For children with attention deficit, not all sports are created equal. Here, find ideas for the best sports and activities for ADHD children and learn how to determine if a team or individual sport is best for your kid.

Sports and exercise can offer a number of social and behavioral benefits, but it’s not always easy for ADHD children to get involved.

For many children with ADHD, the most formidable opponents on the playing field are themselves. Because structure, order and lack of distraction are the keys to sports success, the very issues that plague them in the classroom may get magnified on the playing field.

Additionally, ADHD frequently co-occurs with learning disabilities that affect organization, spatial awareness, and game concepts and strategies. So besides distractibility, other factors that hamper sports success for many ADHD kids are:

  • Difficulty following directions. Attention deficit children often want to skip the instructions and jump right into the game or activity.
  • Impulsivity. Because ADHD kids often act before thinking, they’re quick to operate on instinct rather than employ strategies and rules that are part of the sport. They also may have difficulty waiting their turn and standing in line, especially during practice.
  • Inattention. Sports such as baseball that require the child to pay at least moderate attention during periods in which they not fully engaged in the game are particularly challenging. Kids with ADHD often are caught daydreaming or fooling around during low action intervals.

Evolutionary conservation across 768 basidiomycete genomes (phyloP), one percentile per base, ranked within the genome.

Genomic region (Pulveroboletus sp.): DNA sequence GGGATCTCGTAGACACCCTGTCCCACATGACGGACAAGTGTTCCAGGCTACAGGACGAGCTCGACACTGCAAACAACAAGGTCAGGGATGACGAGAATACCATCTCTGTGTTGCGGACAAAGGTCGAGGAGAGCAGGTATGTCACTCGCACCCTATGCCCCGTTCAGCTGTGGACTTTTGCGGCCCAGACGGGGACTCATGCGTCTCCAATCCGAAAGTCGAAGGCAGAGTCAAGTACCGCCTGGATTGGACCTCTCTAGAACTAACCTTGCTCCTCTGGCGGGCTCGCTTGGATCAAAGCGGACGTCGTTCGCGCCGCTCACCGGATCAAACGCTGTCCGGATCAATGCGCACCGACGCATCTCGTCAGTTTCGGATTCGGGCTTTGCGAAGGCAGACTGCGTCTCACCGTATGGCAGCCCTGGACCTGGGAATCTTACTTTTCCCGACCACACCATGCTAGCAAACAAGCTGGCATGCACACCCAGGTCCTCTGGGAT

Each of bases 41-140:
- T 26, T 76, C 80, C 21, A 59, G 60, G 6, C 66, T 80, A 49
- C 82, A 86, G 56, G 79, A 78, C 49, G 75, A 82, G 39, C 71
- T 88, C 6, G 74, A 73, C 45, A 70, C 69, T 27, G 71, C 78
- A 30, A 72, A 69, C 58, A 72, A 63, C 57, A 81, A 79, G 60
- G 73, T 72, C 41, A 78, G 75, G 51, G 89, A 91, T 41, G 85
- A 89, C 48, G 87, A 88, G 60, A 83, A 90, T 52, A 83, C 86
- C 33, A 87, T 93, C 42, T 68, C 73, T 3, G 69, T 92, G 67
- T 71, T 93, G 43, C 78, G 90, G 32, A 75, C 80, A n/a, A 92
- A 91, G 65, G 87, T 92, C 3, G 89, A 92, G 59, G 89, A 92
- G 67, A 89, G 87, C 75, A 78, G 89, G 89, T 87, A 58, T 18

• Low frustration tolerance. Losing is especially difficult for kids with ADHD, and may give rise to tantrums, rages, and other inappropriate or even physically aggressive behaviors.

The Trouble with Team Sports

Most experts agree that individual sports are better for kids whose ADHD isn’t well controlled. Team contact sports are the worst.

“They have a hard time grasping the ‘play system,'” explains Robert Giabardo, athletic director at Summit Camp for Youth with Attention Deficit Disorders in Honesdale, Pennsylvania. “In order to participate in a game such as football, the player must always be focused not only on his or her role in the game, but must also be aware of the actions and physical placement of other players at all times.”